We’re thrilled to announce that the Cherry Valley Organics Farm Market and Cafe is soon going to open for our spring and summer hours! We’re located at 1713 Main Street, Burgettstown, PA in the recently refurbished, historic Burgettstown Train Station. These are exciting times for the CVO crew — so many amazing changes are taking place! We’ll be announcing our extended hours very soon!
In the meantime, we’d like to introduce you to one of the smiling faces you’ll see at our Farm Market and Cafe this season. Emily Kramer is our Cafe Supervisor. She’s an enthusiastic believer of the local food movement. Emily knows shopping small and buying local keeps money in the regional economy and provides jobs for the community. Here’s more about this dynamic new addition to the Cherry Valley Organics farm family!
Meet Emily Kramer: CVO’s Cafe Supervisor
Emily has spent most of her life here in Pennsylvania, but her childhood was spent in New Mexico. “My mother was the person to first expose me to the world of gardening. With a seemingly constant season of drought, we were restricted to watering once a week. I recall taking showers with a bucket to catch any spare water to help my mother’s struggling vegetable garden. You could say I was exposed to organic growing at an early age, eating cherries from a neighbor’s tree.”
Emily’s family moved to Pennsylvania when she was 10 years old. “The first time I saw Pennsylvania, the juxtaposition of the desert landscape with the lush greenery of the east coast is still a striking memory for me,” she says. “My mother of course took advantage of the rainfall and constructed a few large raised beds. This garden today is still in full production, growing pretty much anything imaginable. My favorite part of her garden is the raspberry patch, which generally gets overgrown but gives endless raspberries.”
Emily has a BS in Nutrition and Dietetics and an MA in Food Studies. “Admittedly, and a little regrettably, I was not interested in growing food until I got to college. My friends worked on a small farm, so I volunteered there mostly just to hang out. I was caught off guard by my sudden and significant interest in farming. While I always appreciated learning about food from a strong scientific perspective during my Nutrition studies, farming and its surrounding culture felt like a less institutional and more tangible side of food to me,” she admits.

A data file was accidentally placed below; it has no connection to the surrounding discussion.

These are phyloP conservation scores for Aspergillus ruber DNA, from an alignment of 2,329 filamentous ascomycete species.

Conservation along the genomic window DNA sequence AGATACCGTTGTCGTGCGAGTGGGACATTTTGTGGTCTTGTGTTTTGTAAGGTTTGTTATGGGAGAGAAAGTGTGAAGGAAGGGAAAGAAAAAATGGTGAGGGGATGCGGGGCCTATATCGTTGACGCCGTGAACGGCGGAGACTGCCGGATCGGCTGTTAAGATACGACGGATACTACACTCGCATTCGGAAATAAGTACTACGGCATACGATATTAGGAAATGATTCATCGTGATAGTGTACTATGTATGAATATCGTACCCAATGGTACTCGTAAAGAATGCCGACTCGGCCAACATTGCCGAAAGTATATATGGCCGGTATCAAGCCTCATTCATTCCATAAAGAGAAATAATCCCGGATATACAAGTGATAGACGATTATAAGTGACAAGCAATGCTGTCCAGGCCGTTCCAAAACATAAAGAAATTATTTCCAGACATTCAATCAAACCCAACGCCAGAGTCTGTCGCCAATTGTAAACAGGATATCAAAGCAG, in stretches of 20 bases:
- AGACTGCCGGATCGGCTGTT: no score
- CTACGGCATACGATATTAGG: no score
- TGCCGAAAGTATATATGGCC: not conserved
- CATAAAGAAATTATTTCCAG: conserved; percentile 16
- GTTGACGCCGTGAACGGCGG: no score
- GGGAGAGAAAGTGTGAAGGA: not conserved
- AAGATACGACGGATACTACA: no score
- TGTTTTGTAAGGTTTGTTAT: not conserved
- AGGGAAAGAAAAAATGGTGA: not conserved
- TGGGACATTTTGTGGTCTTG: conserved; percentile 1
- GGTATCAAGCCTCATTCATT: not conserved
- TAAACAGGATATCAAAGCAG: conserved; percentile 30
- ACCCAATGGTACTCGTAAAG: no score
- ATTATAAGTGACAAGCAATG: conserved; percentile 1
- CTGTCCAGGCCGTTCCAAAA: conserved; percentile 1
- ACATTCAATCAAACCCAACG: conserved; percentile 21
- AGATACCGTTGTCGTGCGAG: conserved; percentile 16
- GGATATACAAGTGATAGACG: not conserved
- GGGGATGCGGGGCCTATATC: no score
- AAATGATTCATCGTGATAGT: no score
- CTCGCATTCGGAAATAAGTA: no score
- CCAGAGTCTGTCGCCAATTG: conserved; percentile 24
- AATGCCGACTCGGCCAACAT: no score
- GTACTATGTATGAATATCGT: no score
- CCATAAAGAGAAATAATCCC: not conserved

But it was Emily’s continued education in Food Studies that allowed her to gain a deeper appreciation for local food systems, along with a deeper understanding of its complexities. “The program was designed with a well-rounded approach to examining our food system,” she says. “In terms of agriculture specifically, a highlight for me was diving into the subject of agroecology and how to create an agricultural system that works with nature, not against it. So, excluding harmful chemical inputs, encouraging biodiversity, building quality soil with biomass, etc.”
Life After College
Prior to CVO, Emily coordinated the food and horticulture area of a psychiatric rehab center in Pittsburgh. “I got a lot of hands-on growing experiences there because I managed a sizeable raised bed urban garden,” she notes. “Previous to that, I’ve generally worked with food in a variety of ways such as retail and vending at farmer’s markets.”
Emily’s Role at CVO
At the moment, Emily is assisting in putting together our café by sourcing items and researching and contacting local and regional food producers to see what’s out there. She also assists customers in our store. “I oversee the day-to-day functions of the café while keeping on top of sourcing and inventory.”
What Local and Organic Mean to Emily
“I heard a statistic recently stating that less than 10% of the farming industry is organic, which I found to be striking,” Emily notes. “I think this statistic speaks to the fact that utilizing organic farming methods is certainly not easy. We need to collectively appreciate the work and dedication that goes into food production, and more specifically, production that aims to work more harmoniously with the natural environment. All of the organic farmers I know care that the food they grow supports a healthy ecosystem and healthy people. So, instead of saying that organic food is expensive, maybe we can instead notice that organic food is important.”
Emily often finds herself thinking about resiliency and how our society can move forward in the best way possible. Growing organically certainly fits into the picture, as does supporting organic food producers who put their heart and soul into their work.
What Emily Hopes for our CVO Farm Market and Cafe Customers
“I want people to feel welcome to stay, hang out, and get to know us when they walk into the store,” she says. “I foresee the Farm Market and Café being a quintessential stop for trail-goers but also part of the Burgettstown residents’ routine. Our guests will be able to get a good cup of coffee, locally sourced goods, ice cream, and quality hand-made CVO products.” Sounds like a win-win for everyone!
Stop by the CVO Farm Market and Cafe to meet Emily and get to know this warm, friendly addition to the CVO family.
To meet more of our farm family, check out the following articles:
- Jodi Verbanic: The Founder of CVO
- Allie Logue: Grower for Herbs and Flowers
- Katie Sofio: Retail Sales and Event Assistant
The Cherry Valley Organics Farm Family